The latest assault is feared to jeopardise the recent Yemeni peace efforts.
Qatar’s Amir Sheikh Tamim bin Hamad Al-Thani offered his condolences to Bahrain’s King Hamad bin Isa Al Khalifa in a phone call on Tuesday following the killing of two Bahraini servicemen in a Houthi border attack.
“The Amir expressed his heartfelt condolences and sympathies over the martyrdom of several Bahrain Defense Force servicemen, who are part of the Arab coalition forces’ Operation Decisive Storm and Operation Restoring Hope, praying to Allah Almighty to have mercy upon their souls and grant the injured a speedy recovery,” Qatar’s state news agency (QNA) reported.
The Amiri Diwan released a statement ahead of the phone call, in which Sheikh Tamim sent condolences “on the martyrdom of members of the Bahrain Defense Force”.
The name ‘Operation Decisive Storm’ refers to the 2015 Saudi military intervention in Yemen following the Iran-backed Houthi rebels’ capture of the capital Sanaa.
On Monday, a Houthi rebel drone attack along the Saudi-Yemeni border killed two Bahraini military personnel and wounded others, triggering regional outrage. The Bahraini soldiers were buried in their homeland on Tuesday.
“This terrorist attack was carried out by the Houthis, who sent aircraft targeting the position of the Bahraini guards on the southern border of the kingdom of Saudi Arabia despite the halt of military operations between the warring sides in Yemen,” a Bahraini military statement said following the assault.
The spokesman for the Saudi-led coalition Brigadier General Turki al-Malki said they had “the right to respond at the appropriate time and place” to the Houthi attack, which he described as a “treacherous hostile act”.
Yemen’s internationally-recognised government and the United States were among a list of countries that condemned the attack.
On Tuesday, US State Department Spokesperson Matthew Miller described it as an “unprovoked” act that “threatens the longest period of calm since the war in Yemen began.”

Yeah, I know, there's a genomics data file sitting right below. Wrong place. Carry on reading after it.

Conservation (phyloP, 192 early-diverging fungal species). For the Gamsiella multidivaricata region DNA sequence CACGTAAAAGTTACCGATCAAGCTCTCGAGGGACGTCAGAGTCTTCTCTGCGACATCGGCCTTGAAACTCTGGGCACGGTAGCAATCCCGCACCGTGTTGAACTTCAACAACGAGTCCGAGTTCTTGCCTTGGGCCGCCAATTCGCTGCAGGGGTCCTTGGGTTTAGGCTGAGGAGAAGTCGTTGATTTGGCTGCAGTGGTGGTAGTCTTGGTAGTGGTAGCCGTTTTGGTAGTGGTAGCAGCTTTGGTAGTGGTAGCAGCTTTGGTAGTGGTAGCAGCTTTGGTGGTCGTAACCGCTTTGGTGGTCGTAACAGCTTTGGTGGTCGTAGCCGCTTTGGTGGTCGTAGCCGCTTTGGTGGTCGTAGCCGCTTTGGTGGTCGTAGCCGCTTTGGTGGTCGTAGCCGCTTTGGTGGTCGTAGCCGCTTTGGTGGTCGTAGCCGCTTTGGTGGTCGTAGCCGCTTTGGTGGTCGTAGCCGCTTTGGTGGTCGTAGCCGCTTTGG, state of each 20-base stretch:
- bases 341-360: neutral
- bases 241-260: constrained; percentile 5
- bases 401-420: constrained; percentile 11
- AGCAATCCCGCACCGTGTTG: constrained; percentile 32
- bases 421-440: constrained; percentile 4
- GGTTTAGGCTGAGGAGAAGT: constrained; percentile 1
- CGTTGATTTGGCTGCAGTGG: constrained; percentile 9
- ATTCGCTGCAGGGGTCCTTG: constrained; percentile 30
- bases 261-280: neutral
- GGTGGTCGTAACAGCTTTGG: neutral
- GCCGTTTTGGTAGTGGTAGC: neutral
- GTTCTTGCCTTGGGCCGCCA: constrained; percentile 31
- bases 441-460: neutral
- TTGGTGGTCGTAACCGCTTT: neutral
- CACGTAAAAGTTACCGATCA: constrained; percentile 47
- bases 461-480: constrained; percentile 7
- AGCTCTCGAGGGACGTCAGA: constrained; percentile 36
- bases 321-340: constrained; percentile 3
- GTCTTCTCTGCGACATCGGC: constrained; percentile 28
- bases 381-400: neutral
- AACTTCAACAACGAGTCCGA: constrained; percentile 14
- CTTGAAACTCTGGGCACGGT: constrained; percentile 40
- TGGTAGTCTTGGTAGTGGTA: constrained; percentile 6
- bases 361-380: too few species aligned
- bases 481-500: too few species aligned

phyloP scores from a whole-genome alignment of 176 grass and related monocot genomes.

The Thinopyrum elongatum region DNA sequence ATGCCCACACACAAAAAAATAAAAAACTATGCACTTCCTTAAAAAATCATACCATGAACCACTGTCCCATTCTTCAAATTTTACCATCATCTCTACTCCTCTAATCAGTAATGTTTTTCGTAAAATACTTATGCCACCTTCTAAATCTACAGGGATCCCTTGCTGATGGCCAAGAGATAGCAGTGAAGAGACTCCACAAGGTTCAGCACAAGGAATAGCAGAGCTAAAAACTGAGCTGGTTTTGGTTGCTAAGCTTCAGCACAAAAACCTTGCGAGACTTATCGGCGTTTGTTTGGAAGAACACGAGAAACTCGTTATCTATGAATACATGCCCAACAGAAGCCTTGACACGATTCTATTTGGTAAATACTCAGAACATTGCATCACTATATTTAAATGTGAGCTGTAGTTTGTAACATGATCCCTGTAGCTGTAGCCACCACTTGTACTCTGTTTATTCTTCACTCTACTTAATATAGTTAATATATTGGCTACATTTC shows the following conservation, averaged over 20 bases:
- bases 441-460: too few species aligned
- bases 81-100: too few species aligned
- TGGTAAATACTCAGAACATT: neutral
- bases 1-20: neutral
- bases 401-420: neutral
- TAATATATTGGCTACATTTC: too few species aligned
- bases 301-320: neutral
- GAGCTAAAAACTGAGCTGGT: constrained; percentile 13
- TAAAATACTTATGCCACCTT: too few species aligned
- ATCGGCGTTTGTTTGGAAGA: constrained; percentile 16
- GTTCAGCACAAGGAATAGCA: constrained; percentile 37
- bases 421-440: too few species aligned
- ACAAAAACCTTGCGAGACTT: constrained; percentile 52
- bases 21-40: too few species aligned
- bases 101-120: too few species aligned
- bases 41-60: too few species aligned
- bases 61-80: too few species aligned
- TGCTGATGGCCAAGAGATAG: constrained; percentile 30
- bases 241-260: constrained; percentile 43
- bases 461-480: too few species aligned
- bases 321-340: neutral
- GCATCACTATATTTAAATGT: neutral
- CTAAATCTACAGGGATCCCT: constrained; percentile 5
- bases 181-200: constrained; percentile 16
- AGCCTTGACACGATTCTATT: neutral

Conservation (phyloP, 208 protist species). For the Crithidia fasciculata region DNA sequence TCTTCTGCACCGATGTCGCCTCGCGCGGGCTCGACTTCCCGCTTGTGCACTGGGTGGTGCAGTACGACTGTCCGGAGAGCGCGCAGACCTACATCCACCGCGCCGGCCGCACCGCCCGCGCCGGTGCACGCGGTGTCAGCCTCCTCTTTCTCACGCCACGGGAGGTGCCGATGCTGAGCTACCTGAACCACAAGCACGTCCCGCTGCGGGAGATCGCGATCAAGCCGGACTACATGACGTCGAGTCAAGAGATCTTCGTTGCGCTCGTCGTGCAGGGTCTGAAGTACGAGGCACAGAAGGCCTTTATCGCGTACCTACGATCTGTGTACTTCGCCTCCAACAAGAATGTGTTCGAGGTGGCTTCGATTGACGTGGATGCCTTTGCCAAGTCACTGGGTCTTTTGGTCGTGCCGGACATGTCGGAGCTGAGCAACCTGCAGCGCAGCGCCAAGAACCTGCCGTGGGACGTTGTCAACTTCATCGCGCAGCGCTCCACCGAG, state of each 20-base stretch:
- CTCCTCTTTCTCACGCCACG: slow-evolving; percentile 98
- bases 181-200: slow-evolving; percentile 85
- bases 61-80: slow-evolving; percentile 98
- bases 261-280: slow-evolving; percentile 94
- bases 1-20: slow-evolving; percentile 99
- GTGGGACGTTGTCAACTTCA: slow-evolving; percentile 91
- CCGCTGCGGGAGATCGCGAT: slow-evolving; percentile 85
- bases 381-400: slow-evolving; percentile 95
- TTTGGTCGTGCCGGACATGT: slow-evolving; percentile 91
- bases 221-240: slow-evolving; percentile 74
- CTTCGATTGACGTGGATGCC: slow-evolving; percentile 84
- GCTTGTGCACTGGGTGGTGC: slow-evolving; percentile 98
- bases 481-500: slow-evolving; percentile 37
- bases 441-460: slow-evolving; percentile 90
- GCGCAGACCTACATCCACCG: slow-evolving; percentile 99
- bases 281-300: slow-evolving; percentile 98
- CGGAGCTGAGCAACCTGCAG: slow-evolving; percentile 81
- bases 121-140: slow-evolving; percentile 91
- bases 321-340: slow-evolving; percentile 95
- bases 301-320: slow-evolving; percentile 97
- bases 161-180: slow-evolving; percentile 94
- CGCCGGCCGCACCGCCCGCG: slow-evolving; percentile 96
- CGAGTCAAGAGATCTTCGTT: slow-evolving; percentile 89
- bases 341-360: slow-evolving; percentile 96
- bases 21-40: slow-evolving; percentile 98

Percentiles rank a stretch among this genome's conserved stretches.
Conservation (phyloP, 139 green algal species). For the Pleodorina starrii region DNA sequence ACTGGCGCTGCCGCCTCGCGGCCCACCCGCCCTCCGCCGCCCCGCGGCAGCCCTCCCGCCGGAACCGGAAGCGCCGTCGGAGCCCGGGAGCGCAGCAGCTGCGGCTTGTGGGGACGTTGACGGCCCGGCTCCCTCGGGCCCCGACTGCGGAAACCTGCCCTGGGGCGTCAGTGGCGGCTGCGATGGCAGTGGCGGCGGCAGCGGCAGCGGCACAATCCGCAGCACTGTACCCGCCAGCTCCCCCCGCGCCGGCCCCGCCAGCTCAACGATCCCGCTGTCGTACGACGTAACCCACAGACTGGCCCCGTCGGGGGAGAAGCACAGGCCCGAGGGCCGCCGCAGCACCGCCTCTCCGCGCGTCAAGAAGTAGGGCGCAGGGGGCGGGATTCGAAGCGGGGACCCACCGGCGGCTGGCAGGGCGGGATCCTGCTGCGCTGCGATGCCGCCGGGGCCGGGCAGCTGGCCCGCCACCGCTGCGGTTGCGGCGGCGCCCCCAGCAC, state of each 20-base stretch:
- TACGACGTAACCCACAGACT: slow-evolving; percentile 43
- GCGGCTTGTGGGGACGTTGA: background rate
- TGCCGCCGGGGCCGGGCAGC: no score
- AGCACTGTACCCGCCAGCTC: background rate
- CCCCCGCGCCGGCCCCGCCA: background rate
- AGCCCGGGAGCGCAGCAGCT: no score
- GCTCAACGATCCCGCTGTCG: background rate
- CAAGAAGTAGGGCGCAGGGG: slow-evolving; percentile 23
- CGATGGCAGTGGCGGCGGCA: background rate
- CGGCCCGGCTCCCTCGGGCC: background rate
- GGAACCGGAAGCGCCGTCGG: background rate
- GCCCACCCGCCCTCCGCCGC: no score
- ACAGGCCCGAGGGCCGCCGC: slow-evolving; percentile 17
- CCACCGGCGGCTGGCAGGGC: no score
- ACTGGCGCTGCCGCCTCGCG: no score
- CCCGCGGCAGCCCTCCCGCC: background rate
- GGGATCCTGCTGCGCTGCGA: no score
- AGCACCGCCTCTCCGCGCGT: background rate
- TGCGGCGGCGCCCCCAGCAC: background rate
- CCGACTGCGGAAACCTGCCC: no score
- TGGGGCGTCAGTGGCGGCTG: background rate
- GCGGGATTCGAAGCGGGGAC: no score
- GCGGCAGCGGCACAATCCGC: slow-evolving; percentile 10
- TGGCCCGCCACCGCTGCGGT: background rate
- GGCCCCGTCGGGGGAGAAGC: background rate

“We stand with the Kingdom of Bahrain, a longtime strategic partner of the United States, and we offer our sincere condolences to the families of the victims and to the government and people of Bahrain and Saudi Arabia,” Miller told the press briefing.
The Saudi-led coalition has been engaged in a deadly battle with the Iran-backed Houthi rebels for years, turning Yemen into the world’s worst humanitarian crisis. The deadly conflict has killed an estimated 158,000 people and internally displaced at least 4.5 million others.
The latest attack occurred at a critical time for the Yemeni crisis as negotiations between Saudi Arabia and the Houthi rebels continue. Just last week, Saudi Arabia welcomed “positive results” from discussions with the rebels in Riyadh.
The talks were seen as a direct result of rapprochement between Saudi Arabia and Iran following a historic agreement brokered by China in March.
However, the latest assault is feared to put recent peace efforts in jeopardy.
Since last year, Yemen has experienced a period of relative calm despite the expiration of a ceasefire brokered by the United Nations last year. The ceasefire, the first since 2016, led to a 60% decrease in civilian casualties and an almost 50% drop in displacements, per previous UN figures.
Qatar has long called for an inclusive Yemeni dialogue and a political resolution to permanently halt violence on the ground.
“We call for the crisis to be resolved in accordance with the resolutions of the National Dialogue, the Gulf Initiative, and the relevant Security Council resolutions,” Qatar’s amir told the UN General Assembly last week.